It also struck me as interesting as for a variety of reasons I’ve recently been reading a lot about the archaeology and anthropology of Oceania – particularly some interesting work by Nicholas Thomas, as well as Kirch’s On the Road of the Winds, and some stuff by the Tongan writer and anthropologist Epeli Hau’ofa. It reminded me quite how much archaeologists have used ideas ultimately derived from Oceanic contexts – the notion of prestige good exchange being an obvious example which has its origins in anthropological explorations of processes such as Trobriand kula rings. When I was an undergraduate, social evolutionary models looking at the development of chiefdom were popular amongst those working on Iron Age archaeology – much of it derived from anthropological and archaeological word carried out by scholars such as Timothy Earle on the more ranked societies that belong to eastern Polynesia (Tonga, Hawaii etc).

Interestingly there also seems to be a little outbreak of, if not Melanesification, at least Polynesification, in Viking studies. Both Mads Ravn and Neil Price have made a case for using Oceanic parallels to contextualise Viking society. In some senses there are some obvious connections, seafaring, ranked societies with evidence for tran-oceanic expansion driven by something beyond simple population expansion.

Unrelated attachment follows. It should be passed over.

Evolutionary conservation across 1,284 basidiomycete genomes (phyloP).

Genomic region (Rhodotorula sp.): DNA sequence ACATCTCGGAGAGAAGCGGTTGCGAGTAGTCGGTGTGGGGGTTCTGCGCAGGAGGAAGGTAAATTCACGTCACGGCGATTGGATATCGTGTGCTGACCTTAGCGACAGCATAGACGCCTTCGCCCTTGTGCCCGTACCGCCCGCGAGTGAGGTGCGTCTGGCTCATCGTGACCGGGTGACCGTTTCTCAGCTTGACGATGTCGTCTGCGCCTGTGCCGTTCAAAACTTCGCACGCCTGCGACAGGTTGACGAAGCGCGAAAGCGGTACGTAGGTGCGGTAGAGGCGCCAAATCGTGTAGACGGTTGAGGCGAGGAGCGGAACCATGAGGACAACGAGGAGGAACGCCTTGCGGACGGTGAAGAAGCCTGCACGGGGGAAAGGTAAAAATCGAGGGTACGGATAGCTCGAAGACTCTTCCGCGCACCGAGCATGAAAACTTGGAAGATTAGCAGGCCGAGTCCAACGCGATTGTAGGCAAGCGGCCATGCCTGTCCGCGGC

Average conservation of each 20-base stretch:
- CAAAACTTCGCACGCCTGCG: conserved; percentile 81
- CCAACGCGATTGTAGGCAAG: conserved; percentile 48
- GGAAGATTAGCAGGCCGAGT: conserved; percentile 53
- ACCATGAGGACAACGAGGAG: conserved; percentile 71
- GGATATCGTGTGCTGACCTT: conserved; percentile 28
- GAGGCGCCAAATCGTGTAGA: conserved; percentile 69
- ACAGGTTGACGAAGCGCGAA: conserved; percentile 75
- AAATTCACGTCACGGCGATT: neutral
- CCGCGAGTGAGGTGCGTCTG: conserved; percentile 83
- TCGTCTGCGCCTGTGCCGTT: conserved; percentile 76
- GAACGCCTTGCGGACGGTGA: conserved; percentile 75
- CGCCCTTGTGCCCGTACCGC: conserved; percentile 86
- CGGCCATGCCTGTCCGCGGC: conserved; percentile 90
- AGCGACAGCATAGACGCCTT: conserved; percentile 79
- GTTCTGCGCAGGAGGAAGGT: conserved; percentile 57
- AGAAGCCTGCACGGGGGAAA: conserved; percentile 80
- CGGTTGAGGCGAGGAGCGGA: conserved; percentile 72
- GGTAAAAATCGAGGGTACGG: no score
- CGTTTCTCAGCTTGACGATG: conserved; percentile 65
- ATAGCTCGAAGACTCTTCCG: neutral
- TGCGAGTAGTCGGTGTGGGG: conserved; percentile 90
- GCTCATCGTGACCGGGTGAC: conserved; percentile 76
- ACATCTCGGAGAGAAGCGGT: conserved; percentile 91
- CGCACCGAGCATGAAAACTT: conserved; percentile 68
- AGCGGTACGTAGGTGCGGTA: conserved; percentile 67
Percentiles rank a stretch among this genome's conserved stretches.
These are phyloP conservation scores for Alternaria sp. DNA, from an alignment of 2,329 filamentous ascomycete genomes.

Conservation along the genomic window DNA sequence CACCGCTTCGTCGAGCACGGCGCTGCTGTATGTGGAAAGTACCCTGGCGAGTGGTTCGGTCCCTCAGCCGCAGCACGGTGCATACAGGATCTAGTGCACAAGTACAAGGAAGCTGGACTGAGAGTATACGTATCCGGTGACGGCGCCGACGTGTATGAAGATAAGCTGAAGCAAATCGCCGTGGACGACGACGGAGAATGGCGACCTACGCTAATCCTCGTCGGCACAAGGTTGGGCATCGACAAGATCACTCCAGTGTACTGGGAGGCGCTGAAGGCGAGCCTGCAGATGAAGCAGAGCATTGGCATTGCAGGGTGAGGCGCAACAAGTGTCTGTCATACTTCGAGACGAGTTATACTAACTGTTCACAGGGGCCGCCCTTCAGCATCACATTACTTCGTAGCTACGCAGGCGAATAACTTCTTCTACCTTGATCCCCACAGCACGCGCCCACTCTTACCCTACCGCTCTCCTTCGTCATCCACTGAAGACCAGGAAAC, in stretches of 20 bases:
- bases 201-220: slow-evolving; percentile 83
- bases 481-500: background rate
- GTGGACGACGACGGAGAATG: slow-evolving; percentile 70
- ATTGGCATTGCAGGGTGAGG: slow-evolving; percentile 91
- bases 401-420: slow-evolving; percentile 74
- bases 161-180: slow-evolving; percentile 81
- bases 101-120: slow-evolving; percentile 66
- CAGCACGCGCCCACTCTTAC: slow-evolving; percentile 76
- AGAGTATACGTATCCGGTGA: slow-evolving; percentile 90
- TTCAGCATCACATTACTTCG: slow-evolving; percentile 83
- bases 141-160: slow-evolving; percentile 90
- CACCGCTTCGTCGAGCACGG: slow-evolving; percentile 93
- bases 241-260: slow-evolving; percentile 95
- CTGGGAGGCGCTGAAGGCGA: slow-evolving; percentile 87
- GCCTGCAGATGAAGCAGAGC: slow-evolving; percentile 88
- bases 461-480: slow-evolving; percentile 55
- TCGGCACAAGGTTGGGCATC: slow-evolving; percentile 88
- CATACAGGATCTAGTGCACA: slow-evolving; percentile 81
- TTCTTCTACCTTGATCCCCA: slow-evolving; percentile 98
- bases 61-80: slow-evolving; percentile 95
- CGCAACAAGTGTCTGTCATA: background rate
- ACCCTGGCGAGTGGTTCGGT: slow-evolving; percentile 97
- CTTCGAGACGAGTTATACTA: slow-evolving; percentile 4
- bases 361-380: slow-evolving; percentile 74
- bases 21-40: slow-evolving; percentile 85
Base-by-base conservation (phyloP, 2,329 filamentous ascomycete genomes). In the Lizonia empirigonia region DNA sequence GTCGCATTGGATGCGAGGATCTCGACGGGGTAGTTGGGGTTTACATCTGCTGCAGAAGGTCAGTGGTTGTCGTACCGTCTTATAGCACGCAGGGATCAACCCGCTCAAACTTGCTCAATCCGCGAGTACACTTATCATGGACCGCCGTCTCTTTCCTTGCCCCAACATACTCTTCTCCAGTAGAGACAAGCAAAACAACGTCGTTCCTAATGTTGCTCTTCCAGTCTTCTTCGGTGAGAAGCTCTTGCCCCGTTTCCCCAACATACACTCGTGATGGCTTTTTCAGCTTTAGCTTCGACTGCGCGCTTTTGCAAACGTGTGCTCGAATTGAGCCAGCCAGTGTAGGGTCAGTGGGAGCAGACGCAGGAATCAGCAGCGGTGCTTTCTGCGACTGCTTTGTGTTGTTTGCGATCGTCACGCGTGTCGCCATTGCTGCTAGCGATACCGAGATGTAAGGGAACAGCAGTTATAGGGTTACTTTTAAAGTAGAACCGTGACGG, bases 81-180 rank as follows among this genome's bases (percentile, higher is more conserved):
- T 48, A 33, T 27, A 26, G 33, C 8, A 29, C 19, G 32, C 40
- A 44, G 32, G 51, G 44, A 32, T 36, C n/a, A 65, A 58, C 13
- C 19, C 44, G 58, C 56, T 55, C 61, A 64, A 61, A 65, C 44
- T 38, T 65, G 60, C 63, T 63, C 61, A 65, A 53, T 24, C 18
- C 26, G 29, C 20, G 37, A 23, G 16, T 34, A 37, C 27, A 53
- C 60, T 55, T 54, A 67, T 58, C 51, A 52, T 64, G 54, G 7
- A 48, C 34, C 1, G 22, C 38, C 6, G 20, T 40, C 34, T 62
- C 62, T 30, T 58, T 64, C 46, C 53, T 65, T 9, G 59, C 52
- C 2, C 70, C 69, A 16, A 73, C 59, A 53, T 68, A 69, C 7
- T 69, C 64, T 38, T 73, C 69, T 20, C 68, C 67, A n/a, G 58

In my own reading I’ve found it really interesting taking some of these ideas that have permeated the archaeological literature back to their origin. In most cases it’s clear that the complexity and contingency of things like kula rings get stripped out when the model is transported. Also often, I’m not sure that anthropological parallels are always particularly illuminating when they are reduced to the banal level of ‘ooh look Pacific society exchange systems can be both reciprocal and hierarchical, a bit like Iron Age Britain’. I’ve my found my reading more useful in opening up possibilities rather than providing exact parallels, and also as a useful reminder of the sheer bloody messiness of non-state societies. They can be inconsistent, inchoate and are constantly dynamic. Indeed, it’s this complexity that so often gets lost when analogies are used to used uncritically – and as Matthew Spriggs has pointed out this kind of approach can strip out chronological change and contingency resulting in a kind of denial of history imposed on Oceanic societies. Ironically juicy anthropological parallels end up treated like Prestige Goods, handed around between peers and gaining their importance on the basis of their exotic provenance.